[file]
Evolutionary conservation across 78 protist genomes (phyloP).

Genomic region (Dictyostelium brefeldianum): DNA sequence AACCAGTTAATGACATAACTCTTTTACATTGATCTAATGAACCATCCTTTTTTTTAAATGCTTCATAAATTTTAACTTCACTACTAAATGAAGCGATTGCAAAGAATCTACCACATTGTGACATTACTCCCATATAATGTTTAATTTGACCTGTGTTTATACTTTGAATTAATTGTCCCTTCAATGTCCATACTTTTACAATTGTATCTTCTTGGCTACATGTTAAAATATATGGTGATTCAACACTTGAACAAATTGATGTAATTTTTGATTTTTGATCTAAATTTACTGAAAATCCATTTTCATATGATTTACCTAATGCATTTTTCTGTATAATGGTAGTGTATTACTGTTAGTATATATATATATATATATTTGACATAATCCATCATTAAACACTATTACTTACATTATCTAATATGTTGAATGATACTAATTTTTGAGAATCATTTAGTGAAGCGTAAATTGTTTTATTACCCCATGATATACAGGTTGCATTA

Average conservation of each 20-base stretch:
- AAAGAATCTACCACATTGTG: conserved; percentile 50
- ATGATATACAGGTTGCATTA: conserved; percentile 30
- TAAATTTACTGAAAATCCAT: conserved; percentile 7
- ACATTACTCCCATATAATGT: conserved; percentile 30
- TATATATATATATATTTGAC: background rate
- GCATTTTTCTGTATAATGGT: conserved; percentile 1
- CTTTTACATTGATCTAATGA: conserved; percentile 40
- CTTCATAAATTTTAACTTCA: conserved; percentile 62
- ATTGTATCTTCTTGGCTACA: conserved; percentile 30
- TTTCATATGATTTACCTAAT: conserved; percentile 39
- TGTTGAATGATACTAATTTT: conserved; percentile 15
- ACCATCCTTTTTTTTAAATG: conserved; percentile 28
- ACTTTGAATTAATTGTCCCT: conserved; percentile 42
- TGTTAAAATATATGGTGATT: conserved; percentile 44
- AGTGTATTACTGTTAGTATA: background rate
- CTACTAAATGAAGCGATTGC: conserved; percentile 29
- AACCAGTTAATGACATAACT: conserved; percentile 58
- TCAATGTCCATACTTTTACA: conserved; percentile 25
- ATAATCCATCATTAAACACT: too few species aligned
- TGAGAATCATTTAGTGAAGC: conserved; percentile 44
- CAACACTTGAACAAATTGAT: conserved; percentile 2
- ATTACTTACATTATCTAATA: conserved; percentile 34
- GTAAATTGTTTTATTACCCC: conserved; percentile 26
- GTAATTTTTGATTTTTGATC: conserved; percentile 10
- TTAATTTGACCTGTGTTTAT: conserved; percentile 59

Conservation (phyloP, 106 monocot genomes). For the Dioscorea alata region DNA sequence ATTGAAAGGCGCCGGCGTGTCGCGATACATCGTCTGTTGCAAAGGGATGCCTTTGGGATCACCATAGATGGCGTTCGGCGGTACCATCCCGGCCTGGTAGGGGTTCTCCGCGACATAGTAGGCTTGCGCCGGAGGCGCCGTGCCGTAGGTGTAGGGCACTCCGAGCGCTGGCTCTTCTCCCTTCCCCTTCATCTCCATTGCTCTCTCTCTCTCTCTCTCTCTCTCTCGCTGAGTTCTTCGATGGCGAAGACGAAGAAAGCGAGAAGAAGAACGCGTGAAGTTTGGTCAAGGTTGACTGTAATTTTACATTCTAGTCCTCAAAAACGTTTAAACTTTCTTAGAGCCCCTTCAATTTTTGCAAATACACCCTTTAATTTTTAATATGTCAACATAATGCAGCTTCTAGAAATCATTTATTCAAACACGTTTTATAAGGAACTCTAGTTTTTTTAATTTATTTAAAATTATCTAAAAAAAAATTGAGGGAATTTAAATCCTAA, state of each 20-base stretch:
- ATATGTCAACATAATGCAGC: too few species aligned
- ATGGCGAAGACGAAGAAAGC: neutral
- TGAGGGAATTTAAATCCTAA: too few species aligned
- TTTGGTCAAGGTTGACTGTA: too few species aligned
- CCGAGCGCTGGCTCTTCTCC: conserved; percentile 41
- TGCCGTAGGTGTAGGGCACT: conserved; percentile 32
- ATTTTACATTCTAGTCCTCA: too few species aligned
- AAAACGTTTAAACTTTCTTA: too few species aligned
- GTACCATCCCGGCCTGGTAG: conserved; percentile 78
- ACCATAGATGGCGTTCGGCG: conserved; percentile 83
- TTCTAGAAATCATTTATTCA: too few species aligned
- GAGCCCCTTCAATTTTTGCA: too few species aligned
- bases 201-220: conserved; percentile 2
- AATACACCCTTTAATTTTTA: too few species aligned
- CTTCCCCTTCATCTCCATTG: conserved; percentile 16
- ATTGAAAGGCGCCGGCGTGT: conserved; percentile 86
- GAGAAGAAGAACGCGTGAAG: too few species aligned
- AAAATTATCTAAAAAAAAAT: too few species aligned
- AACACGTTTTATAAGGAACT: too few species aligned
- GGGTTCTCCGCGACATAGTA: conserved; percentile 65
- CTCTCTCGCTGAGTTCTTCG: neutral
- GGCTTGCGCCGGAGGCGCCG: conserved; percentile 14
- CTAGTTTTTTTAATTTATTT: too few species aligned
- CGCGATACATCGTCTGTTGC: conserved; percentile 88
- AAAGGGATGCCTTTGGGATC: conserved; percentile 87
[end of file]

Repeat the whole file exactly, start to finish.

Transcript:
Evolutionary conservation across 78 protist genomes (phyloP).

Genomic region (Dictyostelium brefeldianum): DNA sequence AACCAGTTAATGACATAACTCTTTTACATTGATCTAATGAACCATCCTTTTTTTTAAATGCTTCATAAATTTTAACTTCACTACTAAATGAAGCGATTGCAAAGAATCTACCACATTGTGACATTACTCCCATATAATGTTTAATTTGACCTGTGTTTATACTTTGAATTAATTGTCCCTTCAATGTCCATACTTTTACAATTGTATCTTCTTGGCTACATGTTAAAATATATGGTGATTCAACACTTGAACAAATTGATGTAATTTTTGATTTTTGATCTAAATTTACTGAAAATCCATTTTCATATGATTTACCTAATGCATTTTTCTGTATAATGGTAGTGTATTACTGTTAGTATATATATATATATATATTTGACATAATCCATCATTAAACACTATTACTTACATTATCTAATATGTTGAATGATACTAATTTTTGAGAATCATTTAGTGAAGCGTAAATTGTTTTATTACCCCATGATATACAGGTTGCATTA

Average conservation of each 20-base stretch:
- AAAGAATCTACCACATTGTG: conserved; percentile 50
- ATGATATACAGGTTGCATTA: conserved; percentile 30
- TAAATTTACTGAAAATCCAT: conserved; percentile 7
- ACATTACTCCCATATAATGT: conserved; percentile 30
- TATATATATATATATTTGAC: background rate
- GCATTTTTCTGTATAATGGT: conserved; percentile 1
- CTTTTACATTGATCTAATGA: conserved; percentile 40
- CTTCATAAATTTTAACTTCA: conserved; percentile 62
- ATTGTATCTTCTTGGCTACA: conserved; percentile 30
- TTTCATATGATTTACCTAAT: conserved; percentile 39
- TGTTGAATGATACTAATTTT: conserved; percentile 15
- ACCATCCTTTTTTTTAAATG: conserved; percentile 28
- ACTTTGAATTAATTGTCCCT: conserved; percentile 42
- TGTTAAAATATATGGTGATT: conserved; percentile 44
- AGTGTATTACTGTTAGTATA: background rate
- CTACTAAATGAAGCGATTGC: conserved; percentile 29
- AACCAGTTAATGACATAACT: conserved; percentile 58
- TCAATGTCCATACTTTTACA: conserved; percentile 25
- ATAATCCATCATTAAACACT: too few species aligned
- TGAGAATCATTTAGTGAAGC: conserved; percentile 44
- CAACACTTGAACAAATTGAT: conserved; percentile 2
- ATTACTTACATTATCTAATA: conserved; percentile 34
- GTAAATTGTTTTATTACCCC: conserved; percentile 26
- GTAATTTTTGATTTTTGATC: conserved; percentile 10
- TTAATTTGACCTGTGTTTAT: conserved; percentile 59

Conservation (phyloP, 106 monocot genomes). For the Dioscorea alata region DNA sequence ATTGAAAGGCGCCGGCGTGTCGCGATACATCGTCTGTTGCAAAGGGATGCCTTTGGGATCACCATAGATGGCGTTCGGCGGTACCATCCCGGCCTGGTAGGGGTTCTCCGCGACATAGTAGGCTTGCGCCGGAGGCGCCGTGCCGTAGGTGTAGGGCACTCCGAGCGCTGGCTCTTCTCCCTTCCCCTTCATCTCCATTGCTCTCTCTCTCTCTCTCTCTCTCTCTCGCTGAGTTCTTCGATGGCGAAGACGAAGAAAGCGAGAAGAAGAACGCGTGAAGTTTGGTCAAGGTTGACTGTAATTTTACATTCTAGTCCTCAAAAACGTTTAAACTTTCTTAGAGCCCCTTCAATTTTTGCAAATACACCCTTTAATTTTTAATATGTCAACATAATGCAGCTTCTAGAAATCATTTATTCAAACACGTTTTATAAGGAACTCTAGTTTTTTTAATTTATTTAAAATTATCTAAAAAAAAATTGAGGGAATTTAAATCCTAA, state of each 20-base stretch:
- ATATGTCAACATAATGCAGC: too few species aligned
- ATGGCGAAGACGAAGAAAGC: neutral
- TGAGGGAATTTAAATCCTAA: too few species aligned
- TTTGGTCAAGGTTGACTGTA: too few species aligned
- CCGAGCGCTGGCTCTTCTCC: conserved; percentile 41
- TGCCGTAGGTGTAGGGCACT: conserved; percentile 32
- ATTTTACATTCTAGTCCTCA: too few species aligned
- AAAACGTTTAAACTTTCTTA: too few species aligned
- GTACCATCCCGGCCTGGTAG: conserved; percentile 78
- ACCATAGATGGCGTTCGGCG: conserved; percentile 83
- TTCTAGAAATCATTTATTCA: too few species aligned
- GAGCCCCTTCAATTTTTGCA: too few species aligned
- bases 201-220: conserved; percentile 2
- AATACACCCTTTAATTTTTA: too few species aligned
- CTTCCCCTTCATCTCCATTG: conserved; percentile 16
- ATTGAAAGGCGCCGGCGTGT: conserved; percentile 86
- GAGAAGAAGAACGCGTGAAG: too few species aligned
- AAAATTATCTAAAAAAAAAT: too few species aligned
- AACACGTTTTATAAGGAACT: too few species aligned
- GGGTTCTCCGCGACATAGTA: conserved; percentile 65
- CTCTCTCGCTGAGTTCTTCG: neutral
- GGCTTGCGCCGGAGGCGCCG: conserved; percentile 14
- CTAGTTTTTTTAATTTATTT: too few species aligned
- CGCGATACATCGTCTGTTGC: conserved; percentile 88
- AAAGGGATGCCTTTGGGATC: conserved; percentile 87